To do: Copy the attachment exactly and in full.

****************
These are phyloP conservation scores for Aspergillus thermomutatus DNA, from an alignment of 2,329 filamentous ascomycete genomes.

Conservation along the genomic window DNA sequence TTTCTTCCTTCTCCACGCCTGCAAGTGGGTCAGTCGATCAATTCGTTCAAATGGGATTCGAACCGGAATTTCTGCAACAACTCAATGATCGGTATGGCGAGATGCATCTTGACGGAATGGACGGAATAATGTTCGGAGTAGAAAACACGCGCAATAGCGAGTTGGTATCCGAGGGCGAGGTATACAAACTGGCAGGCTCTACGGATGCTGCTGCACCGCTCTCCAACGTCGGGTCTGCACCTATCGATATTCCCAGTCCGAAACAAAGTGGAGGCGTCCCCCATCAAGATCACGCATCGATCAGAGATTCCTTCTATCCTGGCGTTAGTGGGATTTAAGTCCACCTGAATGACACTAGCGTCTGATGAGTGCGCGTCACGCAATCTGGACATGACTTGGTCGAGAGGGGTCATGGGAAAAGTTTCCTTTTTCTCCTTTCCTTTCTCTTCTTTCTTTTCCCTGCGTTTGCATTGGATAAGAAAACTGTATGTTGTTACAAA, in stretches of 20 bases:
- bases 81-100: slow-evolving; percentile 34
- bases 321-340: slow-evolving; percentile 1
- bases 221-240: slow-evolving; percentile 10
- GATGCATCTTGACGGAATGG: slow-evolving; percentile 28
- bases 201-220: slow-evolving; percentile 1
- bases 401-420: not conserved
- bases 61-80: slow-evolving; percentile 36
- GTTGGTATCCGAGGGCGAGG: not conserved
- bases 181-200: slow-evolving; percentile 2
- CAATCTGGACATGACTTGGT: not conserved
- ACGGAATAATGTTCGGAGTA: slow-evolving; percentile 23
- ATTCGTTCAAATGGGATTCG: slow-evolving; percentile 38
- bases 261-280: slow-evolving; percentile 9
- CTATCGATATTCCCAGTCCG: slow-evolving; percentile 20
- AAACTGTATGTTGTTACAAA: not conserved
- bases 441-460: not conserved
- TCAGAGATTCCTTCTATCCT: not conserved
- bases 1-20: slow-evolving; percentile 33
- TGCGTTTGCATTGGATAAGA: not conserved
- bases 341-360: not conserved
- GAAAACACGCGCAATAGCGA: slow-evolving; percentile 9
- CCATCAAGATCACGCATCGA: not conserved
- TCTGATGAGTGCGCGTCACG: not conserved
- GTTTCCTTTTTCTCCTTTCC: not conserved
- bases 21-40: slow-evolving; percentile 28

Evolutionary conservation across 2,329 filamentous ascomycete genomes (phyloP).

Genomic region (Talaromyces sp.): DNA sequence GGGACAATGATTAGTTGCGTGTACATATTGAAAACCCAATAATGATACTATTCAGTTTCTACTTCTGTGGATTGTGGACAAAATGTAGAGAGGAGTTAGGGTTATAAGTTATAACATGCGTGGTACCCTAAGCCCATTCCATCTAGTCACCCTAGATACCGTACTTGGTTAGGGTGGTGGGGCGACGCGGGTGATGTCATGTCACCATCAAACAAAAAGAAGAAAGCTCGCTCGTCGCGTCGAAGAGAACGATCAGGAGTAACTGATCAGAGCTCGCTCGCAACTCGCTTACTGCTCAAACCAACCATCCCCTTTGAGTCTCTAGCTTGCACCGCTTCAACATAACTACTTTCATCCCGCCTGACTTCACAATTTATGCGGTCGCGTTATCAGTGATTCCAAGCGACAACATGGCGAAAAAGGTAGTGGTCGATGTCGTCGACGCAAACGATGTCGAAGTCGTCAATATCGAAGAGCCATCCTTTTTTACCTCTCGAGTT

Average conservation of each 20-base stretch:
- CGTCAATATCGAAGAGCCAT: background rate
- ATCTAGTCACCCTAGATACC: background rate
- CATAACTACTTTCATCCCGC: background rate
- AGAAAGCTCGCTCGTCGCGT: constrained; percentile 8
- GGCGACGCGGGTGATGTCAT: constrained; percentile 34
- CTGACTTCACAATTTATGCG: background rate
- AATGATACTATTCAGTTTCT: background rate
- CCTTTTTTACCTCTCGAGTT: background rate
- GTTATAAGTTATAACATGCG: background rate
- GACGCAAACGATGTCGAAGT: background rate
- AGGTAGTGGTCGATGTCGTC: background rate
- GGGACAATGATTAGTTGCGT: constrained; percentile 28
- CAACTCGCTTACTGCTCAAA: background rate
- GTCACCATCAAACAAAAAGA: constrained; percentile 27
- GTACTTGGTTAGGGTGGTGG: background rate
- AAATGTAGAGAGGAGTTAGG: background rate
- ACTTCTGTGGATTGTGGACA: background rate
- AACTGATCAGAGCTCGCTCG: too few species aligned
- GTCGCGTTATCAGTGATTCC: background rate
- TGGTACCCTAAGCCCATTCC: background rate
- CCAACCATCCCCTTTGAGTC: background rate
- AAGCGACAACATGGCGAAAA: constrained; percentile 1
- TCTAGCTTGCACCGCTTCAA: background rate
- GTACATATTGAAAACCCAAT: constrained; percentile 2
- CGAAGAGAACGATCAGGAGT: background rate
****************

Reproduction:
These are phyloP conservation scores for Aspergillus thermomutatus DNA, from an alignment of 2,329 filamentous ascomycete genomes.

Conservation along the genomic window DNA sequence TTTCTTCCTTCTCCACGCCTGCAAGTGGGTCAGTCGATCAATTCGTTCAAATGGGATTCGAACCGGAATTTCTGCAACAACTCAATGATCGGTATGGCGAGATGCATCTTGACGGAATGGACGGAATAATGTTCGGAGTAGAAAACACGCGCAATAGCGAGTTGGTATCCGAGGGCGAGGTATACAAACTGGCAGGCTCTACGGATGCTGCTGCACCGCTCTCCAACGTCGGGTCTGCACCTATCGATATTCCCAGTCCGAAACAAAGTGGAGGCGTCCCCCATCAAGATCACGCATCGATCAGAGATTCCTTCTATCCTGGCGTTAGTGGGATTTAAGTCCACCTGAATGACACTAGCGTCTGATGAGTGCGCGTCACGCAATCTGGACATGACTTGGTCGAGAGGGGTCATGGGAAAAGTTTCCTTTTTCTCCTTTCCTTTCTCTTCTTTCTTTTCCCTGCGTTTGCATTGGATAAGAAAACTGTATGTTGTTACAAA, in stretches of 20 bases:
- bases 81-100: slow-evolving; percentile 34
- bases 321-340: slow-evolving; percentile 1
- bases 221-240: slow-evolving; percentile 10
- GATGCATCTTGACGGAATGG: slow-evolving; percentile 28
- bases 201-220: slow-evolving; percentile 1
- bases 401-420: not conserved
- bases 61-80: slow-evolving; percentile 36
- GTTGGTATCCGAGGGCGAGG: not conserved
- bases 181-200: slow-evolving; percentile 2
- CAATCTGGACATGACTTGGT: not conserved
- ACGGAATAATGTTCGGAGTA: slow-evolving; percentile 23
- ATTCGTTCAAATGGGATTCG: slow-evolving; percentile 38
- bases 261-280: slow-evolving; percentile 9
- CTATCGATATTCCCAGTCCG: slow-evolving; percentile 20
- AAACTGTATGTTGTTACAAA: not conserved
- bases 441-460: not conserved
- TCAGAGATTCCTTCTATCCT: not conserved
- bases 1-20: slow-evolving; percentile 33
- TGCGTTTGCATTGGATAAGA: not conserved
- bases 341-360: not conserved
- GAAAACACGCGCAATAGCGA: slow-evolving; percentile 9
- CCATCAAGATCACGCATCGA: not conserved
- TCTGATGAGTGCGCGTCACG: not conserved
- GTTTCCTTTTTCTCCTTTCC: not conserved
- bases 21-40: slow-evolving; percentile 28

Evolutionary conservation across 2,329 filamentous ascomycete genomes (phyloP).

Genomic region (Talaromyces sp.): DNA sequence GGGACAATGATTAGTTGCGTGTACATATTGAAAACCCAATAATGATACTATTCAGTTTCTACTTCTGTGGATTGTGGACAAAATGTAGAGAGGAGTTAGGGTTATAAGTTATAACATGCGTGGTACCCTAAGCCCATTCCATCTAGTCACCCTAGATACCGTACTTGGTTAGGGTGGTGGGGCGACGCGGGTGATGTCATGTCACCATCAAACAAAAAGAAGAAAGCTCGCTCGTCGCGTCGAAGAGAACGATCAGGAGTAACTGATCAGAGCTCGCTCGCAACTCGCTTACTGCTCAAACCAACCATCCCCTTTGAGTCTCTAGCTTGCACCGCTTCAACATAACTACTTTCATCCCGCCTGACTTCACAATTTATGCGGTCGCGTTATCAGTGATTCCAAGCGACAACATGGCGAAAAAGGTAGTGGTCGATGTCGTCGACGCAAACGATGTCGAAGTCGTCAATATCGAAGAGCCATCCTTTTTTACCTCTCGAGTT

Average conservation of each 20-base stretch:
- CGTCAATATCGAAGAGCCAT: background rate
- ATCTAGTCACCCTAGATACC: background rate
- CATAACTACTTTCATCCCGC: background rate
- AGAAAGCTCGCTCGTCGCGT: constrained; percentile 8
- GGCGACGCGGGTGATGTCAT: constrained; percentile 34
- CTGACTTCACAATTTATGCG: background rate
- AATGATACTATTCAGTTTCT: background rate
- CCTTTTTTACCTCTCGAGTT: background rate
- GTTATAAGTTATAACATGCG: background rate
- GACGCAAACGATGTCGAAGT: background rate
- AGGTAGTGGTCGATGTCGTC: background rate
- GGGACAATGATTAGTTGCGT: constrained; percentile 28
- CAACTCGCTTACTGCTCAAA: background rate
- GTCACCATCAAACAAAAAGA: constrained; percentile 27
- GTACTTGGTTAGGGTGGTGG: background rate
- AAATGTAGAGAGGAGTTAGG: background rate
- ACTTCTGTGGATTGTGGACA: background rate
- AACTGATCAGAGCTCGCTCG: too few species aligned
- GTCGCGTTATCAGTGATTCC: background rate
- TGGTACCCTAAGCCCATTCC: background rate
- CCAACCATCCCCTTTGAGTC: background rate
- AAGCGACAACATGGCGAAAA: constrained; percentile 1
- TCTAGCTTGCACCGCTTCAA: background rate
- GTACATATTGAAAACCCAAT: constrained; percentile 2
- CGAAGAGAACGATCAGGAGT: background rate